There are also only some major supermarkets that offer recycled products: Tesco, Sanisbury’s, Co-op, Morrisons and Waitrose. However, it appears that many major brands are providing less recycled toilet roll in 2019 than they were in 2011 as they believe the demand for it simply isn’t there. This may be due to consumers being more focused on plastic pollution.
What do I do? I’ve been using Who Gives A Crap for a while now but decided to try something made in the UK. All the brands have similar ethical standings (although Who Gives A Crap is the only one donating to a given cause) and pricing so I looked at the packaging.
Essential and Ecoleaf have 100% compostable packaging made from potato starch which seems like a good option. However, it has been argued that many people don’t actually compost at home so the packaging ends up in landfill waste which results in, as it does with other organic material in landfill, the release of methane as it degrades. If the packaging is put into recycling it may contaminate other material meaning that it can’t actually be recycled. Most local waste disposal authorities do not accept compostable packaging in the food or garden waste for the same reason – it may contaminate and that would be very costly to sort out.
So that left me with Traidcraft who say that their packaging is recyclable with plastic bags at large superstores. Not perfect but I think the best option at the moment although their website now doesn’t have any toilet roll probably due to the panic buying too! I managed to get some before this happened – phew.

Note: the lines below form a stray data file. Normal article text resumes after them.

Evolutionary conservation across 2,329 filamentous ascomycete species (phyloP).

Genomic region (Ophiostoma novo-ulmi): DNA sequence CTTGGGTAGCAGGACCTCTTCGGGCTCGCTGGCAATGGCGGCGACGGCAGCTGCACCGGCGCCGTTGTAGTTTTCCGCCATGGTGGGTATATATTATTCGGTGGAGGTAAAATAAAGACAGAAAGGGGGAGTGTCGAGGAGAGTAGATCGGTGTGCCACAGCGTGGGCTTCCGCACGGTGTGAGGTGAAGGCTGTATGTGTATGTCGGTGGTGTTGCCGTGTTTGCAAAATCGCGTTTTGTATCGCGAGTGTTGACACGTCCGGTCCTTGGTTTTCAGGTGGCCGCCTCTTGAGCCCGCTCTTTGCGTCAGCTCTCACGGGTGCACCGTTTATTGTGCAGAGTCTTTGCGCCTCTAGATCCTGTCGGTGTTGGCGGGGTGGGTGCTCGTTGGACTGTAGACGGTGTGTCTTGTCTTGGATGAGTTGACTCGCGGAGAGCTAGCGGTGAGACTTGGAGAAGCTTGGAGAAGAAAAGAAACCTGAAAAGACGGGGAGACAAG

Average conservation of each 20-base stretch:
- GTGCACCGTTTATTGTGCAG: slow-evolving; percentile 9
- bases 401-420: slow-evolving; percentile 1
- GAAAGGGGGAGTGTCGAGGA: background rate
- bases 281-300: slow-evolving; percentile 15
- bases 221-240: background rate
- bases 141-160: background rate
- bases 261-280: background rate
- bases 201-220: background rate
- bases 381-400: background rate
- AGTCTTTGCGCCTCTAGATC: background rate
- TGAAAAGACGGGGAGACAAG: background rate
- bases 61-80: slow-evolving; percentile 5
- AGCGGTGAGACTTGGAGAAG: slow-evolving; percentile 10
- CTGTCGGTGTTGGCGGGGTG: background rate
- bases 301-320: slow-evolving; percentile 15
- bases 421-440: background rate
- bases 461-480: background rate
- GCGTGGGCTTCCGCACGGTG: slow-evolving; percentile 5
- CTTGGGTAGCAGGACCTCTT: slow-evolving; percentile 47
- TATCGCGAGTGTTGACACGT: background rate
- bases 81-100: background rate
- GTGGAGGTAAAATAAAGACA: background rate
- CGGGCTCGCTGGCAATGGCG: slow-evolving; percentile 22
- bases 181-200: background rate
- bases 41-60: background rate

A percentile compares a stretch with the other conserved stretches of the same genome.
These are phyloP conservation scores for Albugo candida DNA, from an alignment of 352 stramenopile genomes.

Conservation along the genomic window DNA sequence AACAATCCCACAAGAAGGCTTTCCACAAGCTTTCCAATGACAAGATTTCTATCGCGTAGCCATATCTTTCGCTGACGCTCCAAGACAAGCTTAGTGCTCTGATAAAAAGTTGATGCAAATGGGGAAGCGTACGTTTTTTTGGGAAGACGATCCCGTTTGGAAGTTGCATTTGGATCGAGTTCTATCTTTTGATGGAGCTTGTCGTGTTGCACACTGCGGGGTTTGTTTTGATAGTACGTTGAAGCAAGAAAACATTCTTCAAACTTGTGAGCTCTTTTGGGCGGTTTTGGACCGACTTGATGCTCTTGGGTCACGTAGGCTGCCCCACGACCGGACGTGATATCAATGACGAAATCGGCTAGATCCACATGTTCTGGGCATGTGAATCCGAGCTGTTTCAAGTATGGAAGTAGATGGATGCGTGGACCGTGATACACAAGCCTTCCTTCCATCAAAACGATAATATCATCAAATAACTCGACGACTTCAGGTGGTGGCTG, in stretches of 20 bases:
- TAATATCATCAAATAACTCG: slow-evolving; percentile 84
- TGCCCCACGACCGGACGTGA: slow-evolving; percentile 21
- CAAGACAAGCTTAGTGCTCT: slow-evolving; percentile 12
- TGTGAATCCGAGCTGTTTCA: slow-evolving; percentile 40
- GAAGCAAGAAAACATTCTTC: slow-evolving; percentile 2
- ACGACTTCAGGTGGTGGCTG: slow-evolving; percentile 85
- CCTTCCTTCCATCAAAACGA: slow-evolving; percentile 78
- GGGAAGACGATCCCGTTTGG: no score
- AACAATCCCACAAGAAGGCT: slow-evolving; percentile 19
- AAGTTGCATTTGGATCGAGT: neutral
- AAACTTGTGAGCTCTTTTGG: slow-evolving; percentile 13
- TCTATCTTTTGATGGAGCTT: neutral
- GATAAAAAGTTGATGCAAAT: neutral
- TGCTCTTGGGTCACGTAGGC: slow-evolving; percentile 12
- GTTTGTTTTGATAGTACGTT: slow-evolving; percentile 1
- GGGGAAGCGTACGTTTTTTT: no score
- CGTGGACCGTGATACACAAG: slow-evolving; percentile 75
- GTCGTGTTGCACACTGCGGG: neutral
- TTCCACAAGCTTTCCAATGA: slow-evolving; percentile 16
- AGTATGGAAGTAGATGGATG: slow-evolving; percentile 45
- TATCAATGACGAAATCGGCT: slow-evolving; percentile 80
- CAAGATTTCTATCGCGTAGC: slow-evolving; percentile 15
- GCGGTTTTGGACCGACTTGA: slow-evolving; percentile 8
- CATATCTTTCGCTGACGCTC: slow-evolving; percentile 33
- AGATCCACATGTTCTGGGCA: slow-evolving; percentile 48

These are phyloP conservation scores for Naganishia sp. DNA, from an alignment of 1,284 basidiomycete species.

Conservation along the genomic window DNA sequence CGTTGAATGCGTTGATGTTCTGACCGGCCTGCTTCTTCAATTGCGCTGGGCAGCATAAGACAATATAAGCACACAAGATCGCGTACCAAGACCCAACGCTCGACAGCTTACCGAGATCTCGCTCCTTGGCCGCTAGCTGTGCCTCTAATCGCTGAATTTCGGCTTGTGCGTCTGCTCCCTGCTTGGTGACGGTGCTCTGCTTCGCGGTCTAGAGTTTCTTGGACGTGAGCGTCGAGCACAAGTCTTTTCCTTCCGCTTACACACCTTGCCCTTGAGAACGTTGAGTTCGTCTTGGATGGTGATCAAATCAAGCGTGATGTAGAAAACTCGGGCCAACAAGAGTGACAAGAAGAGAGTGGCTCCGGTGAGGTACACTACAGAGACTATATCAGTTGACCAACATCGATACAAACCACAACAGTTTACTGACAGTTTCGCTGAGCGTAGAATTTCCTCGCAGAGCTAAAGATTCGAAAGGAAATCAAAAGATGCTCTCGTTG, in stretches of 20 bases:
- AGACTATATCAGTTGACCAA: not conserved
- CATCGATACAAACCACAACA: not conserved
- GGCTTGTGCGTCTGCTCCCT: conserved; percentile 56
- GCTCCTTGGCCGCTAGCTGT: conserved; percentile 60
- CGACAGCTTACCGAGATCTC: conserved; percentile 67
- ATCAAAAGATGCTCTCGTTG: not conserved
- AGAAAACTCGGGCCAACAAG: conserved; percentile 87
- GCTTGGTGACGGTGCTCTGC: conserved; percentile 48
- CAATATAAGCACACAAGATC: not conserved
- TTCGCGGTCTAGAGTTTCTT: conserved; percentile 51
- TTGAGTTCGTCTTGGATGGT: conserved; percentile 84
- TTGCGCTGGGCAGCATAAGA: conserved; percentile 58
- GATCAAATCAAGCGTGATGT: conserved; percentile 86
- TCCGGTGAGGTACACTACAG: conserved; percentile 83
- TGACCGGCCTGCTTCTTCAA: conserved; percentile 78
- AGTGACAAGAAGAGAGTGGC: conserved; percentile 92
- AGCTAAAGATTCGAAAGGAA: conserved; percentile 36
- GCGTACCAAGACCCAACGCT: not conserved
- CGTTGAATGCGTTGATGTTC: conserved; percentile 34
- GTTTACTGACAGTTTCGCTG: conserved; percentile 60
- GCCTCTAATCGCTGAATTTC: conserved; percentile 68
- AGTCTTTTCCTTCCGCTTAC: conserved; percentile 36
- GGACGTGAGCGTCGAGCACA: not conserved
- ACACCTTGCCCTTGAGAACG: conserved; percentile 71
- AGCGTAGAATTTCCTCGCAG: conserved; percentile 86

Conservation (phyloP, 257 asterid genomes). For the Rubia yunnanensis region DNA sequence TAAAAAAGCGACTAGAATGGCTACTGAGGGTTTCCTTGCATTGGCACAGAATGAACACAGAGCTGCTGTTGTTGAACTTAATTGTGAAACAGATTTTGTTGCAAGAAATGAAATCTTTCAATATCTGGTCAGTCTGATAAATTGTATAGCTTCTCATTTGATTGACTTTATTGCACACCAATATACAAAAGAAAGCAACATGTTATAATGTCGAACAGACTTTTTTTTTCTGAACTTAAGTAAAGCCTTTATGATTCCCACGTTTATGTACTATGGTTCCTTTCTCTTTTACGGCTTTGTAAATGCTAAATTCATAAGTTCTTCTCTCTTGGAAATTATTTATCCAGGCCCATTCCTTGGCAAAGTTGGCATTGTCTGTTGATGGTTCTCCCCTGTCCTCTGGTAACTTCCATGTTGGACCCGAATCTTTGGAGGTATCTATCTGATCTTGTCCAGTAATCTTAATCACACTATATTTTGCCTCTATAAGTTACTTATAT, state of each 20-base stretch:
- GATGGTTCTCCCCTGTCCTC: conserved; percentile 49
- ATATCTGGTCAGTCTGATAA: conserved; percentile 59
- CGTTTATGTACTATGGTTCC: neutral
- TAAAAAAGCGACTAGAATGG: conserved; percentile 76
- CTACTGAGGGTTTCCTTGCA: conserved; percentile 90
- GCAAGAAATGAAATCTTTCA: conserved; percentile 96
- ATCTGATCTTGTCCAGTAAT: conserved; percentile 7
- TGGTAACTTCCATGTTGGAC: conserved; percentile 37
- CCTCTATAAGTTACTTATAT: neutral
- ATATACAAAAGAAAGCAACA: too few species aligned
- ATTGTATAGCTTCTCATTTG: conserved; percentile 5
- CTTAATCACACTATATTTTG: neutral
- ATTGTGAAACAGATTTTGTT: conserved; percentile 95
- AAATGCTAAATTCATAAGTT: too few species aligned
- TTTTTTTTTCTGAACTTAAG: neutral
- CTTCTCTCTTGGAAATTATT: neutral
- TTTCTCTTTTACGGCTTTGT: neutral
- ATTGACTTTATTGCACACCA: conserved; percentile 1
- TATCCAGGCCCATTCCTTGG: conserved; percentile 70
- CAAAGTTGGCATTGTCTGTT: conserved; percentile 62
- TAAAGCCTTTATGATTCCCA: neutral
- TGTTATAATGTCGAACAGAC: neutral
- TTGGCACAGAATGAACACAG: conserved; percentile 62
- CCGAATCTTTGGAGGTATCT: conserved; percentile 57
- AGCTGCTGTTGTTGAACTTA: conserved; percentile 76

I will do some more research into the 100% compostable packaging but Essential they seem like a good option in the future and their rolls are slightly cheaper.
Another option is of course cloth toilet paper… I know I’m not sure if I’m ready for that either. It’s also called “family cloth” which makes the whole idea sound 100% worse. There are many benefits though including:
- more affordable
- truly eco-friendly (no re-ordering a disposable product)
- gets you cleaner – it’s a cloth after all and not a tissue, it will never tear
- healthier with no bleach or chemicals
Apparently it much better for the environment, by saving energy and water used to make toilet roll as you just put the cloth into your normal laundry but I’m not sure how I would feel doing that? Plus I do one laundry load a week at the moment so that’s some time the soiled cloth would have to wait to be cleaned… I would definitely end up doing more laundry. Apparently there is no smell from what I’ve read but I’m still not so keen. It’s probably one of those things that you just need to try and isn’t as bad as it seems. Maybe one day… there’s also the option of buying a bidet which many countries have as a norm already.
There’s lots of different options and I would love to hear any advice you can give! What’s your preference and why?